Resident Spotlight: Dr. Annie Lalande

Hey, Residents!

Happy August, everyone! This month’s Resident Spotlight is with Dr. Annie Lalande, a PGY-4 in General Surgery. Dr. Lalande’s interests lie in sustainability and food systems, including within hospitals for patients. We were happy to chat with her about her journey and plans for the future, including a Masters in Resources, Environment and Sustainability at UBC with focus on food systems in healthcare to decrease the environmental impact of inpatient nutrition.

Happy reading!

You are a General Surgery resident, interested in sustainability and food systems. What drew you to these topics specifically?

It’s not a typical path, I know! Growing up practicing a lot of outdoor sports, I think I gained an early appreciation for nature and rapidly started feeling concerned about waste, pollution and climate change. Until recently, my involvement was more at an individual level; initially forcing my family into composting (don’t worry they enjoy it now!) and more recently working towards a less wasteful lifestyle.

However, at the hospital, I have found myself conflicted and often at odds with my personal beliefs about environmental sustainability, witnessing a discrepancy between liberally using limited and finite resources, while working in an institution that exists to treat many diseases that result from or are worsened by climate change. Thankfully, there was someone here I could turn to, who like me was very concerned with these topics: Dr. Andrea MacNeill. She is a surgical oncologist at Vancouver General Hospital spearheading the movement to make our surgical department, our hospital and our health authority more sustainable, paving the way for healthcare across Canada. Ever since we started working together, she has been a mentor and never-ending source of inspiration.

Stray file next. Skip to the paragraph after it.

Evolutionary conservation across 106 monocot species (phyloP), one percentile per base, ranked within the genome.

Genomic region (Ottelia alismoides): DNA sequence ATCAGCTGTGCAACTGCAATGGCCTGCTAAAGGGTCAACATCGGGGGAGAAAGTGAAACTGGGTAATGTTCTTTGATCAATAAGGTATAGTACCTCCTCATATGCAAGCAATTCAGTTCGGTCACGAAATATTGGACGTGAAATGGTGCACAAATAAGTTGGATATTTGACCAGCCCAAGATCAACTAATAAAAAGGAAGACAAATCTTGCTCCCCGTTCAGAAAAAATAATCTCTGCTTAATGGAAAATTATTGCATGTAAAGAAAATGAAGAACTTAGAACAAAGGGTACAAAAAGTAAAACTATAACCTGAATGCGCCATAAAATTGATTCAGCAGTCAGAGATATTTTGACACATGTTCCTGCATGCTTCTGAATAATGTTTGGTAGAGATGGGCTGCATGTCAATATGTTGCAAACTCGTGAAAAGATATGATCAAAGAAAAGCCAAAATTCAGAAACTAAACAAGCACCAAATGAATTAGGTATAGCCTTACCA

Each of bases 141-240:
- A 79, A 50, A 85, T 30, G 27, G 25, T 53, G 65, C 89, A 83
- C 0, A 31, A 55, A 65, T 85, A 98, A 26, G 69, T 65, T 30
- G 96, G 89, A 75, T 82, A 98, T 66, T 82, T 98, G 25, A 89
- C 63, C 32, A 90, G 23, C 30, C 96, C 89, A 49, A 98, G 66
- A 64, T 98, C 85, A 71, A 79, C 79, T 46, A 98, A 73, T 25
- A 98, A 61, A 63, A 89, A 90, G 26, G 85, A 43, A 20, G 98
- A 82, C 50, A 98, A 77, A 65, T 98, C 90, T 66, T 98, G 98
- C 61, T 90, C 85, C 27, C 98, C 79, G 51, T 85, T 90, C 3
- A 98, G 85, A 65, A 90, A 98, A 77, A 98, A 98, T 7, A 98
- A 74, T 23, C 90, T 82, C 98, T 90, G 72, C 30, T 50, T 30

The specific topic of food came to me after a particularly frustrating week of rounding, where I realized that none of my patients were eating after their operations because they all disliked the food they were being served. I couldn’t bring myself to understand how this had become an acceptable standard in our hospitals, resulting in malnutrition for our patients and damage to our planet, and decided we should really work on fixing this.

Can you tell us a bit more about how these topics come into play in healthcare?

They are inextricably related! The recently published EAT-Lancet commission has brought forth food as a major contributor to climate change and environmental degradation, through unsustainable global dietary habits and agricultural practices, as well as food waste. Food is an aspect that we can all relate to, for the simple reason that everyone must eat. Yet, as we know, in hospitals, food is often unpalatable, and seen as an area for cost-containment. This results in malnutrition for our inpatients, and large amounts of wasted resources; on average in Canada, approximately 50% of the food served to patients is thrown away. More studies are emerging within our literature linking poor in-hospital nutrition to increased length of stay and complications, incurring larger costs to our hospitals. Still, this remains an under-appreciated issue within the medical community, and the striking paucity of physician leadership in food improvement programs leads to perpetuation of the status quo.